Thirty Days with My Father by Christal Presley

Christal Presley is the founder of the United Children of Veterans. She has a PhD from Capella University, and works for the Atlanta Public Schools as an instructional mentor teacher. Thirty Days with My Father: Finding Peace from Wartime PTSD (HCI, 264 pp., $14.95, paper) is her first book.

It includes a powerful introduction by the psychotherapist Edward Tick, the author of War and the Soul, and a blurb from the poet Nikki Giovanni, which communicates the thrust of this fine book perfectly. “An incredible memoir [it] is an important part of the still unhealed wounds of war. Christal has given much of her heart to this story as her father gave to his country.”

When Christal Presley’s father (Delmer Presley) was eighteen, he was drafted into the Army. He went on to serve in Vietnam in the Americal Division with the 1st Battalion, 6h Infantry, and was present when the bodies were dug up at My Lai. Delmer Presley carried a PRC-25 radio.

He returned home from the war with PTSD, and while the author was a child, her father spent much of his time locked in his room with his guitar as his companion. Christal Presley grew up “walking on eggshells,” she says, frightened of her father’s rage and depression. Periodically he would grab his rifle and tell his wife and only child that he couldn’t take it anymore and was going to go to a nearby river to kill himself.

Christal Presley

Thirty Days is based on conversations the author had with her father over a thirty-day period, along with the childhood memories that those conversations provoked.  Christal Presley called her father once a day for thirty days as an exercise in healing her emotional issues caused by growing up in a family with a wounded Vietnam veteran for a father. Her father accepted the telephone conversation project and agreed to answer his daughter’s questions honestly, telling what he actually did in Vietnam.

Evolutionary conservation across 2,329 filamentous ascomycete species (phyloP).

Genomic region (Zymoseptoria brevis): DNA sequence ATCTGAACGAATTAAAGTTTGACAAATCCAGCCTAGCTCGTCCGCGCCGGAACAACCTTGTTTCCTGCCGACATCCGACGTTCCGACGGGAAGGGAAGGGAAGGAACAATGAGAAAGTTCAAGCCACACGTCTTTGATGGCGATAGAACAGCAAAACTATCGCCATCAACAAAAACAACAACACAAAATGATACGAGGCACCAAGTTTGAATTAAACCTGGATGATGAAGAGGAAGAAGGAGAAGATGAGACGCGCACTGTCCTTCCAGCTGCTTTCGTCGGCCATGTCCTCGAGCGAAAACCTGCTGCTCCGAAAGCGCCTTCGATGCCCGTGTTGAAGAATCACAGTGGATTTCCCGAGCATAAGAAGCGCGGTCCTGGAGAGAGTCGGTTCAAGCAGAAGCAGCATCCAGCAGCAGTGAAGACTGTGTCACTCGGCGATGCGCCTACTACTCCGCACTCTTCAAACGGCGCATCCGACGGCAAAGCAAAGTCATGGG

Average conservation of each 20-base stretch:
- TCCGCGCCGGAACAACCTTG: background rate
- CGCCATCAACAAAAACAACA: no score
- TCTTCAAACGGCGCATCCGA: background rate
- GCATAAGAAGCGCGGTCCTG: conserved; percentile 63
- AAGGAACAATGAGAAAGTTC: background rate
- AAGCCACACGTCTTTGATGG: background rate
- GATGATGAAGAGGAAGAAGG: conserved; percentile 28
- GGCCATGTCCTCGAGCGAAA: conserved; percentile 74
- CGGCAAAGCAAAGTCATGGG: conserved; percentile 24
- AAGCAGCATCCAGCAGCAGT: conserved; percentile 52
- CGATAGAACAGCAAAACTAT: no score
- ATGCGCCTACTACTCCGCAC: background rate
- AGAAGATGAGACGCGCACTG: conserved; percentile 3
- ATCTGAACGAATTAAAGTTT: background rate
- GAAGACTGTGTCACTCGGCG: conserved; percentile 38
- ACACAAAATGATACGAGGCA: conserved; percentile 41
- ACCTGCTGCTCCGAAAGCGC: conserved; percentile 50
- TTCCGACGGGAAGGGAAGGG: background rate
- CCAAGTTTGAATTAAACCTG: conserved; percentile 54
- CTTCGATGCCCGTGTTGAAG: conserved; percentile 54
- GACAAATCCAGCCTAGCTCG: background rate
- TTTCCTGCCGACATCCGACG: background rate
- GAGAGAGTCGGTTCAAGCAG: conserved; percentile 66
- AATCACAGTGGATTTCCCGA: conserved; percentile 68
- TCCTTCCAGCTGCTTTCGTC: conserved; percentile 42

This opened a Pandora’s Box, and Christal Presley had to deal with what flew out–what she calls the “war he had brought home with him from Vietnam.”

These conversations dredge up memories of the war and also memories of his return. The topics of the father-daughter, far-ranging conversations included: punji stakes, My Lai, Agent Orange, VC tunnels and tunnel rats, firebases, a nurse being killed in her hospital, and Puff the Magic Dragon, the function of which gets somewhat garbled in the retelling.

The coming-home memories are dominated by Delmer Presley’s recounting of his airport greeting by anti-war protestors, where “people were lined up in the hundreds, holding signs that read “Baby Killers,”  spitting all over the boys still in their uniforms.”  The “Baby Killer” reference comes up again in the book, near the end, so the reader knows that it was an important memory for Delmer. His memory of this spitting also is a powerful one. I would love to see the news footage of such an event.  Where has that footage gone?

The bulk of the book consists of the conversations, but at the very end Christal Presley goes the extra mile—actually much further than that—as she travels to Vietnam and stands on the ground that where her father had fought on decades before—Marble Mountain near Danang. She also visited treatment centers for disabled children and Agent Orange victims.

Delmer Presley is a survivor of shingles and Agent Orange-caused tumors on his lung and his guitar playing fingers, but he lets nothing stop him. He is a talented singer/songwriter/guitarist, who is in great demand to perform at funerals and other services, much of it related to the Vietnam War, and he proudly wears a hat, which proclaims: “I am a Vietnam veteran.” Christal also wears a hat that announces she is the daughter of a Vietnam vet.

Christal Presley and her father Delmer

The Presleys are a family of survivors. Christal Presley was happiest as a child when she was with her dogs. She admits that that is still true for her, and that “playing with Arthur and Duma” is one of her main pleasures.

I recommend this powerful book to anyone who wants to better understand the personal aspects of post-traumatic stress disorder.

The author’s website is

—David Willson